Kyrie Irving adds another identity in Game 2: Uncle Jrue

Kyrie Irving has multiple identities. Hela, his given name in Lakota, which means “Little Mountain.” There’s also his movie character, Uncle Drew. And, of course, he’s established himself as an absolute trickster with a basketball, able to get around anyone or anything to create a shot for himself.

But he took on an entirely different role for the Dallas Mavericks on Thursday night, and it’s a big reason their second-round best-of-seven series with the Oklahoma City Thunder is now tied, 1-1. 
Let’s call this version of Irving, Uncle Jrue, a defensive stopper and set-up man in the mold of the Boston Celtics’ five-time All-Defense point guard, Jrue Holiday. 

Irving, who has a career playoff scoring average of 23.5, only had nine points in the Mavericks’ 119-110 win. The last time he was kept to single digits in a playoff game he was with the Boston Celtics, getting blown out by the Milwaukee Bucks. And it wasn’t for lack of trying to score against Milwaukee — he took 18 shots, making only four.

But with coach Jason Kidd looking for his team to play faster and lean less on the scoring of his two biggest stars, Irving and Luka Dončić, Irving only took eight shots in Game 2 and focussed on collapsing the Thunder defense and whipping the ball out to an array of Dallas three-point shooters not named Luka. Result: after going 12 for 35 from beyond the arc in their 117-95 loss in Game 1, the Mavs made 18 of 37 in Game 2. That’s 14.3 improvement, percentage-wise, and that’s huge. Especially since it flipped the advantage in that department, Oklahoma City going from outscoring the Mavs in Game 1 by 12 with three-pointers and getting outscored in Game 2 by 24.

Irving finished with 11 assists, tying his career playoff high, last set, again, five years ago as a Boston Celtic.

But his defense was equally impactful — and out of character, at least his previously established ones. Irving said in recent weeks that, at 32, he has committed himself to being a better defender because affecting the game at both ends is the mark of truly great players. (Better late, than never.) He finished with two blocked shots and two steals and countless deflections and contested shots.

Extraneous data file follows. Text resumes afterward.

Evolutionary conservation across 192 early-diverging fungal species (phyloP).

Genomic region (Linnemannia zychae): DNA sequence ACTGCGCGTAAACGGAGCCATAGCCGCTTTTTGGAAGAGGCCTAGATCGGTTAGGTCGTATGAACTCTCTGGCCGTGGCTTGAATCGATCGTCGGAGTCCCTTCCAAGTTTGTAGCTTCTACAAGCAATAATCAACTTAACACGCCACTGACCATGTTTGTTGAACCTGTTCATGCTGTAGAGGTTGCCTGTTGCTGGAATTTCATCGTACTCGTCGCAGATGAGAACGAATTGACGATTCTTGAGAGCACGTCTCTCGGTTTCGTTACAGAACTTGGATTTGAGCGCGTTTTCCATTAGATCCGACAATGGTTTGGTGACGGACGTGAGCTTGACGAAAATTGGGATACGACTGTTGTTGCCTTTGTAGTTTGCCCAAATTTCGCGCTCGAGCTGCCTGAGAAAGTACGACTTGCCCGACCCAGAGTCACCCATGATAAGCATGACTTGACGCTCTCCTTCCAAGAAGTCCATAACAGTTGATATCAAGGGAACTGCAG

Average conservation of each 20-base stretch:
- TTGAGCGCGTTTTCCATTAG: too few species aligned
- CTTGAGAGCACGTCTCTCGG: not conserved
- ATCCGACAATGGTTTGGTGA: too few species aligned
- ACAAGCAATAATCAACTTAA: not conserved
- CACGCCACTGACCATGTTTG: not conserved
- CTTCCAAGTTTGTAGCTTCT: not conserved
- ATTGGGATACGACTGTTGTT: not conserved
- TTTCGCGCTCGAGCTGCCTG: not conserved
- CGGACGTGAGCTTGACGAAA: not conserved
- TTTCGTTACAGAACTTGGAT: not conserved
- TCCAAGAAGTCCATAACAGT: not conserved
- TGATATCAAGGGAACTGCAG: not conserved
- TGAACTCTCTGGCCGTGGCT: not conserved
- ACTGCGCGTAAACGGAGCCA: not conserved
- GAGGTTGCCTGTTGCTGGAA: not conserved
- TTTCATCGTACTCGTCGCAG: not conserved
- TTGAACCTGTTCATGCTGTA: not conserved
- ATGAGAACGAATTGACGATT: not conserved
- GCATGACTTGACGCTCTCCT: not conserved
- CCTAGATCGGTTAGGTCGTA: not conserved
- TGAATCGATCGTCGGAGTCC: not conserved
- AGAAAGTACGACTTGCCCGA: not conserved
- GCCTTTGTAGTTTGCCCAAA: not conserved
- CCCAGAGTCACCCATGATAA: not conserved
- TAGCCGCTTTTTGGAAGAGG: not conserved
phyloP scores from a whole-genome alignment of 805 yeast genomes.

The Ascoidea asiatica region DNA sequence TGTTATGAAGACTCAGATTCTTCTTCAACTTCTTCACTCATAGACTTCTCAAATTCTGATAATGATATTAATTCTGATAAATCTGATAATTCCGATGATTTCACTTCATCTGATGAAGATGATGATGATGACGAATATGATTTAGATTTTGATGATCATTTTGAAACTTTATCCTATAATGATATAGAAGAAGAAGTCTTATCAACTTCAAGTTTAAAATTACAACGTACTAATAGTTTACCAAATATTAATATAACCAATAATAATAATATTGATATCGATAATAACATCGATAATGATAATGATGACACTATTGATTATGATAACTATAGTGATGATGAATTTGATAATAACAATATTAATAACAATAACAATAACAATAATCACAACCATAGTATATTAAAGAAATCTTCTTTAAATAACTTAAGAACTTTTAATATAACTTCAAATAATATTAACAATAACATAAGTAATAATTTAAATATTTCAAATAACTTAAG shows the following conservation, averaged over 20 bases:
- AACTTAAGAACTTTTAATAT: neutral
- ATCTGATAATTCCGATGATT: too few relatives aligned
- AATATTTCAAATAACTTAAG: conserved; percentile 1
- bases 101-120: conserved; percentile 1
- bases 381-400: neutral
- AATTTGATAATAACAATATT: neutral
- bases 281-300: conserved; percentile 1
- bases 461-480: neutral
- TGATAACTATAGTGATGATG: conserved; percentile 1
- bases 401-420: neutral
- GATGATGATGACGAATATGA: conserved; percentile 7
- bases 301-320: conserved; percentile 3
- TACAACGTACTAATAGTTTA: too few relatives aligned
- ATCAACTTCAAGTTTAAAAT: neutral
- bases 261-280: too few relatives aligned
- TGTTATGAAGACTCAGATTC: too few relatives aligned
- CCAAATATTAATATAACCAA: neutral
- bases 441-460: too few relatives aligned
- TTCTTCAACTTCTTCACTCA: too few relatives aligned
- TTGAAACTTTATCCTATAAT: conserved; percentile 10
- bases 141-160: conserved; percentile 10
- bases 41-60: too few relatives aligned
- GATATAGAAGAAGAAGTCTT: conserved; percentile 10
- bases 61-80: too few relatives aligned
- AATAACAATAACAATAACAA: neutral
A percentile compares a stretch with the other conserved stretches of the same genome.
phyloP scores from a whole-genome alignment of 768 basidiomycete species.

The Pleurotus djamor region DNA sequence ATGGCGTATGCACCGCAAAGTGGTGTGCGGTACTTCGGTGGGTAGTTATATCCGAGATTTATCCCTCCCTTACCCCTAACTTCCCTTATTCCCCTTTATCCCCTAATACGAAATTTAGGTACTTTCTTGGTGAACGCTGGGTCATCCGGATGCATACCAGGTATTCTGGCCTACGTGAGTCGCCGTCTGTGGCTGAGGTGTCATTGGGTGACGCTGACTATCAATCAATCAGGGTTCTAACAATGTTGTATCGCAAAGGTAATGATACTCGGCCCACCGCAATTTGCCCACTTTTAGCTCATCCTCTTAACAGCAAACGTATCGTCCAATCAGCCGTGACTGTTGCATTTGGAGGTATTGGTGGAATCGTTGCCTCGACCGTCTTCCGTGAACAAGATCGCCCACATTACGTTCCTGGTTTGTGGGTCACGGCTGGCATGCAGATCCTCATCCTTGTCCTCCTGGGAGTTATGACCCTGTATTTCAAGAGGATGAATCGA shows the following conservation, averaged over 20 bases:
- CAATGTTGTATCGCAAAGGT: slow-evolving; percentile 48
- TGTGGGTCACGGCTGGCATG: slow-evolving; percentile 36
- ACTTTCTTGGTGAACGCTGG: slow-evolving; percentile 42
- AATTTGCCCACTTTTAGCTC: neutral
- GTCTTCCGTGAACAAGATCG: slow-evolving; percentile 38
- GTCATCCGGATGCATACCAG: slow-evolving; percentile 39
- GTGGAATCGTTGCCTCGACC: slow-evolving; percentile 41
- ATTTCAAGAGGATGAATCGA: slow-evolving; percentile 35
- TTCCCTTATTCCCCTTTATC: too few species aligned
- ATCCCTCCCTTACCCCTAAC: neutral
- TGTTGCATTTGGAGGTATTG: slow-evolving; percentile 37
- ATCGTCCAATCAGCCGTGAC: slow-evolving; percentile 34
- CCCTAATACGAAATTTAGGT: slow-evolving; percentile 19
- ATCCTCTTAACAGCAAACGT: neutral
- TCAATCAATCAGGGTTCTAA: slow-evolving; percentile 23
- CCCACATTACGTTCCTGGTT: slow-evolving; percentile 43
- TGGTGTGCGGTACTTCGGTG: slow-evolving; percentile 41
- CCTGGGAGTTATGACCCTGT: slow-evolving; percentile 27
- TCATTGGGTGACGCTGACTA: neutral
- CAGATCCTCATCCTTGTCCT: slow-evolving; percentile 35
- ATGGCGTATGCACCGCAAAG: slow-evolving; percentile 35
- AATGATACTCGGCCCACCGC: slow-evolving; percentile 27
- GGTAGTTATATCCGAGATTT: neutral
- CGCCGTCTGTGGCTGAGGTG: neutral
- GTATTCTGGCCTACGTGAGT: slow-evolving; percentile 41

“Ky is probably not labeled as a defender but here of late he’s playing defense at a high level,” said Kidd after the win. “He’s taking the challenge. I thought tonight he set the table offensively for a lot of guys, but I thought his defense was really, really good and we’re going to need that as we go forward.”

There was one other major shift: instead of the Mavs’ most indispensable role player, PJ Washington, getting into early foul trouble, as he did in Game 1, it was a member of the Thunder’s supporting cast, Lou Dort, who was hampered by early whistles. Washington still fouled out of Game 2 with more than two minutes left, but not before scoring 29 points and grabbing 11 rebounds. He was a big beneficiary of Irving’s largesse, knocking down 7 of 11 three-pointers. As Dallas’ only stretch big man, being limited to 25 minutes in Game 1 with foul trouble played a big role in OKC’s lopsided victory. 

Dort, the primary defender assigned to Doncic this series, picked up three first-half fouls, including two in the first quarter. Did it make a difference? Doncic scored 16 of his 29 points in the first quarter on 75 percent shooting. Conversely, Dort didn’t pick up his fourth foul until the final 90 seconds of the third quarter and Doncic cooled considerably, missing 4 of his 5 shots and only scoring four points.

Overall, though, the Thunder were not nearly as energetic defensively as they were in Game 1. Their defensive rotations were slow, which resulted in a lot of good looks from long range for Dallas, and were out-rebounded overall and on the offensive glass. 

“Across the board they were a little too comfortable all night,” said Thunder point guard Shai Gilgeous-Alexander. “You could kind of feel it from the way the game started. They were ready to go, they were physical. We’ve got to be better from the jump.”

Ric Bucher is an NBA writer for FOX Sports. He previously wrote for Bleacher Report, ESPN The Magazine and The Washington Post and has written two books, “Rebound,” on NBA forward Brian Grant’s battle with young onset Parkinson’s, and “Yao: A Life In Two Worlds.” He also has a daily podcast, “On The Ball with Ric Bucher.” Follow him on Twitter @RicBucher.

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